Passing Acquaintance

This is the time of the year when people take stock of the year past. Wait: Don’t stop reading. I’m not going to subject you that kind of thing, to list various events and accomplishments that may have deep personal meaning but sound like small-minded crowing to someone else. Yes, our daughter did get off to a great start as a freshman in college, our son just passed his driving test, and Seaborn is getting good reviews, among many highlights of the past year. But I’ll stop there except to say that as the temperature plummets and the snow flies, my thoughts turn increasingly to sailing days past, future, and invented, as in the following story (which is one of the pieces I’m writing for my wife for Christmas):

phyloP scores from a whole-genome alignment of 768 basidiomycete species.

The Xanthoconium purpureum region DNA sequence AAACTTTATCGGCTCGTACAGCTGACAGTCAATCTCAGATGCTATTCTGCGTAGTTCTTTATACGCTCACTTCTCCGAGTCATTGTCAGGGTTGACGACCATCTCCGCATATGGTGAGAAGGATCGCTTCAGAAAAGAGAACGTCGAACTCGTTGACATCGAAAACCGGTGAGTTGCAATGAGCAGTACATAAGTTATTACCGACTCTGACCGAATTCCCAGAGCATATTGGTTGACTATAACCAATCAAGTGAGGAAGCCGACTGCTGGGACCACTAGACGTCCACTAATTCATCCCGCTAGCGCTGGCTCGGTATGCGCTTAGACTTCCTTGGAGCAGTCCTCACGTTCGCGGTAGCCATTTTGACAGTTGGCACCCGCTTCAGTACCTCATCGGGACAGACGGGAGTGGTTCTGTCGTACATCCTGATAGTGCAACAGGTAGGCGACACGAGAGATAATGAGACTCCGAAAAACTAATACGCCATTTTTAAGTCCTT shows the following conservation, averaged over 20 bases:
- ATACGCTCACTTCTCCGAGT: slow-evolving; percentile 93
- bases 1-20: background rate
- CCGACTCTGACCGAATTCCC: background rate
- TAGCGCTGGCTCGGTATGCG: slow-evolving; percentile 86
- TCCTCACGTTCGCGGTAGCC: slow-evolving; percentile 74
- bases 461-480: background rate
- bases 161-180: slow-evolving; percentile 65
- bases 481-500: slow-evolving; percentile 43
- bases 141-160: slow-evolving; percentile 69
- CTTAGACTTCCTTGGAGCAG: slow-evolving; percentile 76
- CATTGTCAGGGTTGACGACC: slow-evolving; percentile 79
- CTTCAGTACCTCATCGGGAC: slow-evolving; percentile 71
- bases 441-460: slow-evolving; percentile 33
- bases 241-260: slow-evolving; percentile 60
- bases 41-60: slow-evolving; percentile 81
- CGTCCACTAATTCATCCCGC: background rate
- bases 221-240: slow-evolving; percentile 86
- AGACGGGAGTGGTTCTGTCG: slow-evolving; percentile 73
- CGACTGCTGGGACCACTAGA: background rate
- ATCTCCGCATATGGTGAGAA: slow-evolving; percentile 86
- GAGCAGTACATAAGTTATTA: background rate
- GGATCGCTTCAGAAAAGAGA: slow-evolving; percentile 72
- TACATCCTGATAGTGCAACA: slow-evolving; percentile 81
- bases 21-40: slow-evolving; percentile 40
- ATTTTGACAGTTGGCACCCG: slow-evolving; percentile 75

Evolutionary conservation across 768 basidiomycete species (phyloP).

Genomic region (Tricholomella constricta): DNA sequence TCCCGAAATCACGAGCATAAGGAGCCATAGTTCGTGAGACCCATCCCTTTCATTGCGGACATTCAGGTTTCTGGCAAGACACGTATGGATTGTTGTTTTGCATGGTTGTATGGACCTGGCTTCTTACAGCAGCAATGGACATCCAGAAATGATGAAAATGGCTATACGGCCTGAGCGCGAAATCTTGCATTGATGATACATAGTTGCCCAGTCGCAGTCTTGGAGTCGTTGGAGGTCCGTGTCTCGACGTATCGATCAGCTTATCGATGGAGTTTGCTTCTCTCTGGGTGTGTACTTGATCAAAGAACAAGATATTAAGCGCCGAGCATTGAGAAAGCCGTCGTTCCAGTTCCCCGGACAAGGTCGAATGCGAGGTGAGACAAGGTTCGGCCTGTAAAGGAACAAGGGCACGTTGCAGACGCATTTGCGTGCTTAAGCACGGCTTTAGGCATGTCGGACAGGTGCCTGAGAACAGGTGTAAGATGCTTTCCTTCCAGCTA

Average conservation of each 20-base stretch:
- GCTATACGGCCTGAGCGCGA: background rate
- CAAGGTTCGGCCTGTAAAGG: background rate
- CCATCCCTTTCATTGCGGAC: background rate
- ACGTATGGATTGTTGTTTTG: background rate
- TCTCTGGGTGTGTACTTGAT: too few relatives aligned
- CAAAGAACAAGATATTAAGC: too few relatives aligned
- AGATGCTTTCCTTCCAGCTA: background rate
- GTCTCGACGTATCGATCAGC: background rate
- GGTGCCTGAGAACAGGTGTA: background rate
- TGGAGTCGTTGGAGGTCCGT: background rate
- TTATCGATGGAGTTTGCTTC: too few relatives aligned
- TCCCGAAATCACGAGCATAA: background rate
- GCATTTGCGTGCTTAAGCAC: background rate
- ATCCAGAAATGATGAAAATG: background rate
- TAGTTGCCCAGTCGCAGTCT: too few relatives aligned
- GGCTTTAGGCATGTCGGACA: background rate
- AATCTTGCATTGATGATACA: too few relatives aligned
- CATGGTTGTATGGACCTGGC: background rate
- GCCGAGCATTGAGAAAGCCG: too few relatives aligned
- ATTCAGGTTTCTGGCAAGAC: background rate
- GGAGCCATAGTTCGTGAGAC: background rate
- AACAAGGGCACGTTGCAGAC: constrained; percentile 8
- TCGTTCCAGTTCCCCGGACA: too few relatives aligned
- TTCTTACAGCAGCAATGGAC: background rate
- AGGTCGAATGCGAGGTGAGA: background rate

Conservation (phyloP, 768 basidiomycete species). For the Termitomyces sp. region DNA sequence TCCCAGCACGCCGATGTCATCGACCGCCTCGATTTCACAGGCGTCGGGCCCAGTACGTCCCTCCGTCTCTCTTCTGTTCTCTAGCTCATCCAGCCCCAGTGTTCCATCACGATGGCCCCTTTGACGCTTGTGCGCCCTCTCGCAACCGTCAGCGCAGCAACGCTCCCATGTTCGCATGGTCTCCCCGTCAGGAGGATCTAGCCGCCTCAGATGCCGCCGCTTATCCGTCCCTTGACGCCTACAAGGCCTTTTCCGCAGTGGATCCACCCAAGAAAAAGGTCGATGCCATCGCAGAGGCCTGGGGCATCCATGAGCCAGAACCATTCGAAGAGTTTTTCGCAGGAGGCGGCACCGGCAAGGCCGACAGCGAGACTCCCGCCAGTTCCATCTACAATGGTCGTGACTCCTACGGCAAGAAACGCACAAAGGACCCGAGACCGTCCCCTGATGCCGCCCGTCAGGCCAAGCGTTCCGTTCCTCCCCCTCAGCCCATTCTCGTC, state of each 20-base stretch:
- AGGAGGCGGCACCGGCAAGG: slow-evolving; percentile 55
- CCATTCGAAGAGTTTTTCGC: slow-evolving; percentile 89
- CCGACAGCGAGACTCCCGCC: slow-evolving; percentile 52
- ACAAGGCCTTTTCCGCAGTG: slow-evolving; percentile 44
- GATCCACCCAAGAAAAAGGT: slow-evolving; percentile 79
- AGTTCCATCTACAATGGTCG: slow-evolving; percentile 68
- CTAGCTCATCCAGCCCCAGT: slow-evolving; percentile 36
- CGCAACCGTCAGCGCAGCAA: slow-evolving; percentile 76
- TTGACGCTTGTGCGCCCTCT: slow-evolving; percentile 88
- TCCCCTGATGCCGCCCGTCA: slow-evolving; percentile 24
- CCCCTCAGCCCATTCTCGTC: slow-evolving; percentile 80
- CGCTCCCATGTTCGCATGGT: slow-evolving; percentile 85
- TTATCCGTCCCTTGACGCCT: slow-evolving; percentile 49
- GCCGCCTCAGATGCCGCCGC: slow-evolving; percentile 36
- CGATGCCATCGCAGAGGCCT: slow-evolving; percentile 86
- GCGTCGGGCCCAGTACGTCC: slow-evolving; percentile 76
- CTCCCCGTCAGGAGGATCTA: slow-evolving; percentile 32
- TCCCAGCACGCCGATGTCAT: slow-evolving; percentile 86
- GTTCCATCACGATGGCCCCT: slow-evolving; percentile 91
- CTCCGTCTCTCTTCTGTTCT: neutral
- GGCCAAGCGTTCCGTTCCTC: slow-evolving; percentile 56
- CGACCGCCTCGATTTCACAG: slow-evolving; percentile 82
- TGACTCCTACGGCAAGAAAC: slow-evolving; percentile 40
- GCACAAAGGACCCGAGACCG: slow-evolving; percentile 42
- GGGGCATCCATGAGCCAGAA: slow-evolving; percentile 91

Passing Acquaintance

  

You’re sitting in the cockpit, your arm draped over the coaming, as we sail toward Halftide Rock. You’re gazing past the moored boats toward the breakwater light and the beach and bluff beyond the channel. Our boat makes a cool sipping sound  as we slip through the water, the sail casting you in a half shadow. A tern flies by, peering down at the water, casually flapping its knife wings. Does it notice you dangling your hand in the water as you nod at the sky? The tern glances your way, feints toward the water in an acrobatic swoop, then flaps onward. We draw even with the rock and head into the open bay. I see you watching the tern on its course away from us. I ease the sheet. “Did you see it?” you say, settling lower on the warm cedar planks of the deck, the sun now full on you.  “That tern nodded at me as if it knew me.” “You think?” I say. “I know,” you say, closing your eyes and smiling.

 

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